Geography 171: Geography of the Developing World.
In The Lemon Tree, Tolan tells the story of two interconnected families in the contested territories of Palestine and Israel. A great deal of the stories illustrates the specific and idiosyncratic relationship between two members of these families, Bashir Khairi, and Dalia Eshkenazi, that began in 1967 and lasted for decades after that. Tolan managed to tell this tragic and poetic story while leveraging it to explain the larger context it took place in and could not exist outside of. As he explains, "By juxtaposing and joining the histories of two families [he hoped] to help build an understanding of the reality and the history of two peoples on the same land."1 This story includes the usual focus on differences of opinion and history between Israelis and Palestinians, but it balances it with an acknowledgment of both their historical and twenty- first-century similarities.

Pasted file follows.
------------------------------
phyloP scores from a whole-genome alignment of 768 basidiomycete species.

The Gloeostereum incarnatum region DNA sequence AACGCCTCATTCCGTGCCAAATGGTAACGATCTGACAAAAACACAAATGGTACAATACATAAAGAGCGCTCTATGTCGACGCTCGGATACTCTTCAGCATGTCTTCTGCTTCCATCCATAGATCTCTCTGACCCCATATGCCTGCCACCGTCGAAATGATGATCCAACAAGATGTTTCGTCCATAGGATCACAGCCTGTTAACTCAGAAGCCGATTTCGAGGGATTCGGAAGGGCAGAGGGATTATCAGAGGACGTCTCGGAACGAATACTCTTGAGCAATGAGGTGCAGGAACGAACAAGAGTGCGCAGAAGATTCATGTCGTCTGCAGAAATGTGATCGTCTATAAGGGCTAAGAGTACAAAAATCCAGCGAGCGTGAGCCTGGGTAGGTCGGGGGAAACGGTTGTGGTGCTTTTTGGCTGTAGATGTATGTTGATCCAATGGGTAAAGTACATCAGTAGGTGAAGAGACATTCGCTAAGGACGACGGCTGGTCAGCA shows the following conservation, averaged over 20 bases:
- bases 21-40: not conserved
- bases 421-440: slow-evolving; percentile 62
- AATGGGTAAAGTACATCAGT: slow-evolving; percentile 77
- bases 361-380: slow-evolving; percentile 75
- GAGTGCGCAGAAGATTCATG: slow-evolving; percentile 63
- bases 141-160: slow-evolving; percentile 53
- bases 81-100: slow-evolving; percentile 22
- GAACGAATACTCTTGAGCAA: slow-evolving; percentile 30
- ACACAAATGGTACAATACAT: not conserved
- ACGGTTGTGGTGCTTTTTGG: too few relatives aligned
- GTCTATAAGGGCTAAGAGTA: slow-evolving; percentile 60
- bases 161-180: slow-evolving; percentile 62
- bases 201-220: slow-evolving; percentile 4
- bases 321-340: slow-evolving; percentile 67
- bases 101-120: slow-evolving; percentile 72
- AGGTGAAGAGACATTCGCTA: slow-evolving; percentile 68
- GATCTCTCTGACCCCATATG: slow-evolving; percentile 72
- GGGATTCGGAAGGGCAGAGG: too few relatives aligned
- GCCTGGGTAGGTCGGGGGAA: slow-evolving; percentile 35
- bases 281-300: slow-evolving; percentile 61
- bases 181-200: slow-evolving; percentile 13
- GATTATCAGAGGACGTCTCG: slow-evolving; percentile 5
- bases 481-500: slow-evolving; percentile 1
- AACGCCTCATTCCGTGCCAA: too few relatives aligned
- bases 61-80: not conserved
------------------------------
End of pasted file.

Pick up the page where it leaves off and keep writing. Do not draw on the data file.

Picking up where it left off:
Prior to the direct and widespread conflict between Palestinians and Israelis, which began in the mid-twentieth century, both groups had experienced oppression and violence. Arabs in what became Palestine had lived under the rule of Ottoman Turks for four centuries. Many suffered and died during an Arab revolt that was launched against the Turks, with the assistance of the United Kingdom and France, during World War One. After this period, the Arabs who had been promised British support of their independence movement learned that the British had also committed to carving out a homeland for Jews in this region. Arabs eventually revolted against British rule in the 1930s, leading to more suffering amongst both parties. It was during this period that the Palestinian Arabs' and the Khairi family's stories converge right around the time when hatred of the British begins to decline and specific Palestinian-Israeli animosity ramps up. The full context can be best understood by reviewing the history that led to this a second time, this time with a focus on the Jews that would come to live in this contested area.